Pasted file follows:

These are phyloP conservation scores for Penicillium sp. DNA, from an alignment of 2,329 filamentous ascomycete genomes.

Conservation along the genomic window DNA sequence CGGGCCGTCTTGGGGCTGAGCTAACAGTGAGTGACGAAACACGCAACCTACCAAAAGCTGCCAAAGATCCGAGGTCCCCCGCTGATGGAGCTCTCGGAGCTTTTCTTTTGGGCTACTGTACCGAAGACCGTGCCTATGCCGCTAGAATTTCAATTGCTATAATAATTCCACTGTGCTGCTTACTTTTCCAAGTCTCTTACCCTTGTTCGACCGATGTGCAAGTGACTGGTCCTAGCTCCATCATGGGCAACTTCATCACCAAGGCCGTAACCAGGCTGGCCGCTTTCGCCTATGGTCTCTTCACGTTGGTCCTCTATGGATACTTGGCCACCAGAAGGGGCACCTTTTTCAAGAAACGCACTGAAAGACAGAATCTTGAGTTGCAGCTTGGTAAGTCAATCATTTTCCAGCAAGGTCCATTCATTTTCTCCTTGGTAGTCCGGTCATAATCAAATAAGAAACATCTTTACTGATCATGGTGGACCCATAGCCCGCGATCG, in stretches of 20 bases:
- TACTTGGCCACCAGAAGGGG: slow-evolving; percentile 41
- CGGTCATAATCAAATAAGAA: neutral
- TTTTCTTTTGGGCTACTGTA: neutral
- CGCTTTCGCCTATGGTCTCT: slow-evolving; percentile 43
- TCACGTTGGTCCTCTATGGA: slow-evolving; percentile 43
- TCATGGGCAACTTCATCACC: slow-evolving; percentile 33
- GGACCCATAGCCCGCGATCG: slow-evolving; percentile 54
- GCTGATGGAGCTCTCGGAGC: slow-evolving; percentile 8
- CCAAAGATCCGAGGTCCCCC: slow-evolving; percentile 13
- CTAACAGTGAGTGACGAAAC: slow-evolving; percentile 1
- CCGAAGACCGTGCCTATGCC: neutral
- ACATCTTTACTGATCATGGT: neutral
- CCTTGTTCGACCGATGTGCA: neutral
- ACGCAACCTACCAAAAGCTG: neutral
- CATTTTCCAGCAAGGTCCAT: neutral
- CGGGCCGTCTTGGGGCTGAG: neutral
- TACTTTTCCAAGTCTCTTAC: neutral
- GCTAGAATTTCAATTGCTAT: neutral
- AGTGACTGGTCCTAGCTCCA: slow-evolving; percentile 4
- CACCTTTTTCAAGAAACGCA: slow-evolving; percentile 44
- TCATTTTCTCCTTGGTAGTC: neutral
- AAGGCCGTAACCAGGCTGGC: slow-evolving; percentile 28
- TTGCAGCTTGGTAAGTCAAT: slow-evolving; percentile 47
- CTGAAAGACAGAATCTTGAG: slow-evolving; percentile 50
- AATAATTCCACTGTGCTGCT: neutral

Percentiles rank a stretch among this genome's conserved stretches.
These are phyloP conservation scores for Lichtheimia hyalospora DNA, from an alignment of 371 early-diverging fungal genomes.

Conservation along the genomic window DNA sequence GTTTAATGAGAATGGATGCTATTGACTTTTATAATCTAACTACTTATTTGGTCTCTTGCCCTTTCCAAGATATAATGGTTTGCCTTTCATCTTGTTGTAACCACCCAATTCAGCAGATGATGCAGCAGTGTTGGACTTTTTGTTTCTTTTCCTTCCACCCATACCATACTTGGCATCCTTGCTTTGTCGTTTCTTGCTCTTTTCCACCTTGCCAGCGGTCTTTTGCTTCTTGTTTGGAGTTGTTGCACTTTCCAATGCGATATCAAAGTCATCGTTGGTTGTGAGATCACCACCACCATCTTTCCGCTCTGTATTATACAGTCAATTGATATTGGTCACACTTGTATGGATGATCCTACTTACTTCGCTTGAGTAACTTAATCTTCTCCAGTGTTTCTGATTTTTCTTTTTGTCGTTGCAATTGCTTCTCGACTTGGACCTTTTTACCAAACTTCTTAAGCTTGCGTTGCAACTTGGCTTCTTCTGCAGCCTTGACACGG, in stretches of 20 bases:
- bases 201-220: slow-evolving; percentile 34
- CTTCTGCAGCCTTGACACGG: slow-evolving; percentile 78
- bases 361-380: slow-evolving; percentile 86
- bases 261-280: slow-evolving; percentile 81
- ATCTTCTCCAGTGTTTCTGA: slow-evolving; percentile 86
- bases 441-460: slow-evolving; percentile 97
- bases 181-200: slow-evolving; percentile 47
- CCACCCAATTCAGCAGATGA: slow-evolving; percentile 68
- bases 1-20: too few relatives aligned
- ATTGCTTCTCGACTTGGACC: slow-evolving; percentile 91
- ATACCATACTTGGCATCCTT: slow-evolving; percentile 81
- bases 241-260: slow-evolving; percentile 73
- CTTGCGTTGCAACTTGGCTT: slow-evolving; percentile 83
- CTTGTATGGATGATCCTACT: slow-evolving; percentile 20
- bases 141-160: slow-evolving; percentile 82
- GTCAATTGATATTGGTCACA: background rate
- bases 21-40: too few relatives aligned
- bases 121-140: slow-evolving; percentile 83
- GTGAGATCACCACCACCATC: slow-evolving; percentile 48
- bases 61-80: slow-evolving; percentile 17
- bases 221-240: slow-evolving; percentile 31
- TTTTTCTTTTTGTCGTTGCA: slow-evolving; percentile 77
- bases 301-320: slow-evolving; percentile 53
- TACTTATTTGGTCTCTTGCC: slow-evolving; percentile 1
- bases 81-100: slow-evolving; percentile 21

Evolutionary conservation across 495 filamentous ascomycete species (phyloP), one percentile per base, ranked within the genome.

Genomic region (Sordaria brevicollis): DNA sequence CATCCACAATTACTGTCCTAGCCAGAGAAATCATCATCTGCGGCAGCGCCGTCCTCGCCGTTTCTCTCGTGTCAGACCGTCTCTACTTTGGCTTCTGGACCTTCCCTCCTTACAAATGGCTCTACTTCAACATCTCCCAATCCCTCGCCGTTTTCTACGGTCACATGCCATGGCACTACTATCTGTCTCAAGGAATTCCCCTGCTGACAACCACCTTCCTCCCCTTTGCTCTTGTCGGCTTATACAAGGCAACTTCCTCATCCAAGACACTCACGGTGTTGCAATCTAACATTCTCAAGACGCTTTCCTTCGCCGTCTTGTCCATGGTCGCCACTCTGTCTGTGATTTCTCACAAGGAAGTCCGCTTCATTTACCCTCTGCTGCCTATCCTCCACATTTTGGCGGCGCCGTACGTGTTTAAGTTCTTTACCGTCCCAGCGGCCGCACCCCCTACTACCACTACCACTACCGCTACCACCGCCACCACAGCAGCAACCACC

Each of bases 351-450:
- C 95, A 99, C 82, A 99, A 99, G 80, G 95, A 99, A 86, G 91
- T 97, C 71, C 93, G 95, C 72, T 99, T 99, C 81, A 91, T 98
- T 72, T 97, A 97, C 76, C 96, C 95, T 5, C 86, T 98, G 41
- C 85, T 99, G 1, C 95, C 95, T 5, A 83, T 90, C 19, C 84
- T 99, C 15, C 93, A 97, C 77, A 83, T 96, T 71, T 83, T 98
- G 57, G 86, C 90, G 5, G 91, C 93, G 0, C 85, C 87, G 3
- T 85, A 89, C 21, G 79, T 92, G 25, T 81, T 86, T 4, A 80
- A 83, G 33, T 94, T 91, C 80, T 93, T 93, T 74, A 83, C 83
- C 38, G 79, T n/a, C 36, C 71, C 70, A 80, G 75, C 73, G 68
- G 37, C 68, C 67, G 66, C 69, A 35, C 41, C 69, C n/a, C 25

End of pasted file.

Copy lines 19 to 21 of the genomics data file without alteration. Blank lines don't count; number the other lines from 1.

- TACTTTTCCAAGTCTCTTAC: neutral
- GCTAGAATTTCAATTGCTAT: neutral
- AGTGACTGGTCCTAGCTCCA: slow-evolving; percentile 4